Nov 20, 2019
PINEHURST—A routine physical in 2015 revealed lung cancer in non-smoker Terri Cook. A surgeon removed her upper right lobe and scans every six months for two years revealed no more cancer. Then in November 2017, the only time she went to a scan without her husband, the doctor reported “one, maybe two” concerning lesions on her lower right lobe. Cook held it together in front of her physician, but that brave face didn’t last when she told her husband.
Since Cook had a previous lobectomy, a second surgery was not an ideal situation, so her doctor offered two options: radiation or microwave ablation, the latter offered through a clinical trial to determine efficacy of a new type of lung cancer treatment. “When I heard ‘clinical trial’ I immediately thought ‘guinea pig,’” she said.
Her physician explained that colleague Michael Pritchett, D.O, MPH, pulmonary specialist at Pinehurst Medical Clinic and director of the Chest Center of the Carolinas, had just returned from the United Kingdom where he assisted with a bronchoscopy with microwave ablation, a procedure in which a flexible probe is inserted through the mouth, routed directly to the cancerous lesion and “zapped” with microwave energy. Dr. Pritchett had been selected as one of the few providers in the United States to offer this procedure through a clinical trial.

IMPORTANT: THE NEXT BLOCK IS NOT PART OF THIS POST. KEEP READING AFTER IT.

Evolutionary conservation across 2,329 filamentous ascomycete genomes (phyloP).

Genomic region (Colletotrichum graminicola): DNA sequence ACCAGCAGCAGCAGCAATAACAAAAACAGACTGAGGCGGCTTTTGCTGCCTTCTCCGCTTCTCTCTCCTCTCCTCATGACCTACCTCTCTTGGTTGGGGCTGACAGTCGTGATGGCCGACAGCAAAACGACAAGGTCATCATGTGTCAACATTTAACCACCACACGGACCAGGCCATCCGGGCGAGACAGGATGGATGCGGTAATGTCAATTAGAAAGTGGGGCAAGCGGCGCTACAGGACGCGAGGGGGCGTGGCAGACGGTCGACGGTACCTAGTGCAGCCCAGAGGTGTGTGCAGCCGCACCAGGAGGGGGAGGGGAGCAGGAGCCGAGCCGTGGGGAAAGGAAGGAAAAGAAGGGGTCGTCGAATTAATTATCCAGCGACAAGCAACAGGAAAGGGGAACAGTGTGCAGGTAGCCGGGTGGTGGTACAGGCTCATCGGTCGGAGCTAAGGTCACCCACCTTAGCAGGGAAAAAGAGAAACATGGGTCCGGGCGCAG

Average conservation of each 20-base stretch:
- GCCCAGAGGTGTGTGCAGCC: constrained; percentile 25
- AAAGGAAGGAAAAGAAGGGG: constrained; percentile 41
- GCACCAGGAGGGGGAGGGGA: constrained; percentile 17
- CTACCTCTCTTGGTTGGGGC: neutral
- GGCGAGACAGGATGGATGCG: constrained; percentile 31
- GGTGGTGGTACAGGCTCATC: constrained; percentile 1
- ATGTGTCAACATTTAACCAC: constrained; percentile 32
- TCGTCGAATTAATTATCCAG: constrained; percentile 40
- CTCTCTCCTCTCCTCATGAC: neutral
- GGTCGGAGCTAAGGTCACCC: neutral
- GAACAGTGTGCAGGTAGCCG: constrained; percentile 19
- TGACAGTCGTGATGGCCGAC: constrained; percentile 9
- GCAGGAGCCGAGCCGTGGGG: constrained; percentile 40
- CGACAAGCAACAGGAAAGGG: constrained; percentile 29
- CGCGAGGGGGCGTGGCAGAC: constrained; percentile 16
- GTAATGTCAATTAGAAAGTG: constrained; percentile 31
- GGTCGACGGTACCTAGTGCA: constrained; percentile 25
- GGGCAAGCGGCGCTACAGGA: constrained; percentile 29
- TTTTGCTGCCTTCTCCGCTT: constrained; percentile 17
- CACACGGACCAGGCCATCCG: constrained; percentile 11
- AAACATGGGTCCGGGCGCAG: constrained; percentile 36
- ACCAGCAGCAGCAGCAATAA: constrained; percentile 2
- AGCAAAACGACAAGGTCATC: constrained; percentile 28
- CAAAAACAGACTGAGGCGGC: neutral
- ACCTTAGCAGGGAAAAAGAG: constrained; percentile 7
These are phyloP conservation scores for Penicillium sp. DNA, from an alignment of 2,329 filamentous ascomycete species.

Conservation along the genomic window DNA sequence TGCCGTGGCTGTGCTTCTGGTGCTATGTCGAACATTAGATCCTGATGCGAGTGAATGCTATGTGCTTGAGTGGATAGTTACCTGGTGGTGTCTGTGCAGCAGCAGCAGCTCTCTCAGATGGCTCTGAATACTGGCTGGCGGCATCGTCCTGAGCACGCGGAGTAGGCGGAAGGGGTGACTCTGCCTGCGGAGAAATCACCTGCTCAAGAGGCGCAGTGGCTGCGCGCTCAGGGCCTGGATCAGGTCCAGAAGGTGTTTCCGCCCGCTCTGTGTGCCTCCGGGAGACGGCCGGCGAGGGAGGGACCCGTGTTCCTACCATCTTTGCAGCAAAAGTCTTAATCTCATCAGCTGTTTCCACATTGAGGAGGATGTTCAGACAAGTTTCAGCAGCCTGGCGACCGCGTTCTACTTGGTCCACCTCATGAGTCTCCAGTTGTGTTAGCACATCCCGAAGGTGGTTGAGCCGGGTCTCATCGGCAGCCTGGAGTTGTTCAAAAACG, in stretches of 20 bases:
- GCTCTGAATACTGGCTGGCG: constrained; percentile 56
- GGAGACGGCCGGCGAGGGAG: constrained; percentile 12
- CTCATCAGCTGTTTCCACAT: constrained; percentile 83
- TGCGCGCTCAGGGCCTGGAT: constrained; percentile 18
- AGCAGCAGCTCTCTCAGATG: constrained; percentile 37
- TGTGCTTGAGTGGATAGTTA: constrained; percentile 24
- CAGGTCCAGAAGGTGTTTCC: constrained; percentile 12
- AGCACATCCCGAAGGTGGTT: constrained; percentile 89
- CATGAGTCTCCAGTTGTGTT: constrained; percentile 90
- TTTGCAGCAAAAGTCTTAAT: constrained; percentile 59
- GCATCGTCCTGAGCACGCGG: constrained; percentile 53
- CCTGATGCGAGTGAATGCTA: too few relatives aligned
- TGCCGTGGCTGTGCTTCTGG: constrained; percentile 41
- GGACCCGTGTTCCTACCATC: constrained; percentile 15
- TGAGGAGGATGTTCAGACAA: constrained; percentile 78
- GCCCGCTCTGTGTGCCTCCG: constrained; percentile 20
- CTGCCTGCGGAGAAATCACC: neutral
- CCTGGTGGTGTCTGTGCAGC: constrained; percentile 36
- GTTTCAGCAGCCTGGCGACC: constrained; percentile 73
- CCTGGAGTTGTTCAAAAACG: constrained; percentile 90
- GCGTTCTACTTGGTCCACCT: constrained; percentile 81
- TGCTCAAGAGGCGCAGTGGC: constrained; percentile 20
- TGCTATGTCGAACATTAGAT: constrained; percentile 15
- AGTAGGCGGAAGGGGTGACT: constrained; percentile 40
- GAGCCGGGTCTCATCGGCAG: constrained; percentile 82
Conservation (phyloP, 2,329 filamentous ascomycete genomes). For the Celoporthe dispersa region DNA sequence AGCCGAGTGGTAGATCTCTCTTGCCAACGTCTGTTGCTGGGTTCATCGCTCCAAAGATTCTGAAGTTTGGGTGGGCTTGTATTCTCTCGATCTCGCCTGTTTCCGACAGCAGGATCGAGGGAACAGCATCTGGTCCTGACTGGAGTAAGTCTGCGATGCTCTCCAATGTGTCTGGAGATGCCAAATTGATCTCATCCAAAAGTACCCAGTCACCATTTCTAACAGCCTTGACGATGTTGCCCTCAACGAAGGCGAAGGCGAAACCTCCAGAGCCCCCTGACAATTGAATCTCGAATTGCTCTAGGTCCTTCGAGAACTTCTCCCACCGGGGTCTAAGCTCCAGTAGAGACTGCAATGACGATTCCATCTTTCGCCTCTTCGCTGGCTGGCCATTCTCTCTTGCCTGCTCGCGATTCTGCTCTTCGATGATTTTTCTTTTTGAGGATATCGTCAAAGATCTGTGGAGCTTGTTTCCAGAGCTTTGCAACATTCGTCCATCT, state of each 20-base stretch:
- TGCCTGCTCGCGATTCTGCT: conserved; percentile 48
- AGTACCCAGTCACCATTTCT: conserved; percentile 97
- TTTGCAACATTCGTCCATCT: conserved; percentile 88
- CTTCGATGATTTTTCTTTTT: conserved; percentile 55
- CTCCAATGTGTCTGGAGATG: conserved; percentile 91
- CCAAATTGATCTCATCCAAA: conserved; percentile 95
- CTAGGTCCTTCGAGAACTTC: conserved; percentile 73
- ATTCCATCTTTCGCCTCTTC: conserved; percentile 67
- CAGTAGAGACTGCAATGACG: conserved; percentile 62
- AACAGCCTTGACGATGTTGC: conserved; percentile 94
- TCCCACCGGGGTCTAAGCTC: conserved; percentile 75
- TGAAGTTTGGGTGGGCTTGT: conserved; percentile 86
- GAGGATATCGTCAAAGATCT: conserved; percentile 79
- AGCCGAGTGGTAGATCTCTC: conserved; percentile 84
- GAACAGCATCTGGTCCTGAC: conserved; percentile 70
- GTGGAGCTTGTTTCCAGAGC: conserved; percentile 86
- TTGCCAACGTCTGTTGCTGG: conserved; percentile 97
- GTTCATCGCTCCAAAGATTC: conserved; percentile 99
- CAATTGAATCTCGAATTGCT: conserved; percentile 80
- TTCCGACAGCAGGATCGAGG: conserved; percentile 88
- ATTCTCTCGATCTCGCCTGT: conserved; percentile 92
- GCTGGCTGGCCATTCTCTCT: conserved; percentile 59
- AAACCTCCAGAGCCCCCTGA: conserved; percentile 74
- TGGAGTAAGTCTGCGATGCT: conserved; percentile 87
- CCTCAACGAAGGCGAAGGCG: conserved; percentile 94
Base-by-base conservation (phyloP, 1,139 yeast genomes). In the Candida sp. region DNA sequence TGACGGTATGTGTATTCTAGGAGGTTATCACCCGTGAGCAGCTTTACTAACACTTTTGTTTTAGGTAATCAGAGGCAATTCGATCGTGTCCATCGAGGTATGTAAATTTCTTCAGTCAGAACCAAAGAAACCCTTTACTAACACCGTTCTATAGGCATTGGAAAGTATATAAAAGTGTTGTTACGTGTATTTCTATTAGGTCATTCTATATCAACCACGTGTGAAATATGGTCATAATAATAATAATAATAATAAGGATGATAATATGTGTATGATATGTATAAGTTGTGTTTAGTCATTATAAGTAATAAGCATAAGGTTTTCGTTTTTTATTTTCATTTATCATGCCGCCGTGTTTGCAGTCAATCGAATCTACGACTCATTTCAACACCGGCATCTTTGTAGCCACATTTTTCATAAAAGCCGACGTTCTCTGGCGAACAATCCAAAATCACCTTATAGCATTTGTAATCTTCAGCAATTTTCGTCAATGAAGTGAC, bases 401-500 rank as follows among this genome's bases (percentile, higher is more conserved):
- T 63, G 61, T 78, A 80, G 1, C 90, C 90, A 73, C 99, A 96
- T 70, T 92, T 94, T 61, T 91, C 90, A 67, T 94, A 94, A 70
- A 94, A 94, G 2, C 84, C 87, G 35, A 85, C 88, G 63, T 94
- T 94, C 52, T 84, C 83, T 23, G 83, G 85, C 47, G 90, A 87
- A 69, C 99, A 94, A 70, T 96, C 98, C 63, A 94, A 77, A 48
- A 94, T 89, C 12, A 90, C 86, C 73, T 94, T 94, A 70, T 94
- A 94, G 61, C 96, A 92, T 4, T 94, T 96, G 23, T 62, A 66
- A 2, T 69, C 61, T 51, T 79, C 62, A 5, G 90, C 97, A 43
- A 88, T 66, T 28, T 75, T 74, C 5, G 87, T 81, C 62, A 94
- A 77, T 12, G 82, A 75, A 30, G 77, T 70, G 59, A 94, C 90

“My physician and I had developed a good rapport over the years, and he said if it were his wife, he would recommend the clinical trial,” said Cook. She and her husband acted on his recommendation and Dr. Pritchett performed the procedure on June 29, 2018.
Cook made national history that day in June, explaining, “I was the very first person in the United States to receive this procedure. Everyone was so excited and there were lots of people in the room watching.” She reported minimal discomfort after the procedure and after an overnight stay in the hospital, she recovered quickly at home.
The second of the concerning lesions initially reported also turned out to be cancerous, so Dr. Pritchett made a special request for Cook to be not only the first American to receive the procedure, but also the ninth. He was granted the second procedure for her and completed it on March 15, 2019. The United States received 20 slots for the clinical trial, and Cook was a good candidate to have it twice. The Mayo Clinic is the only other site for this trial.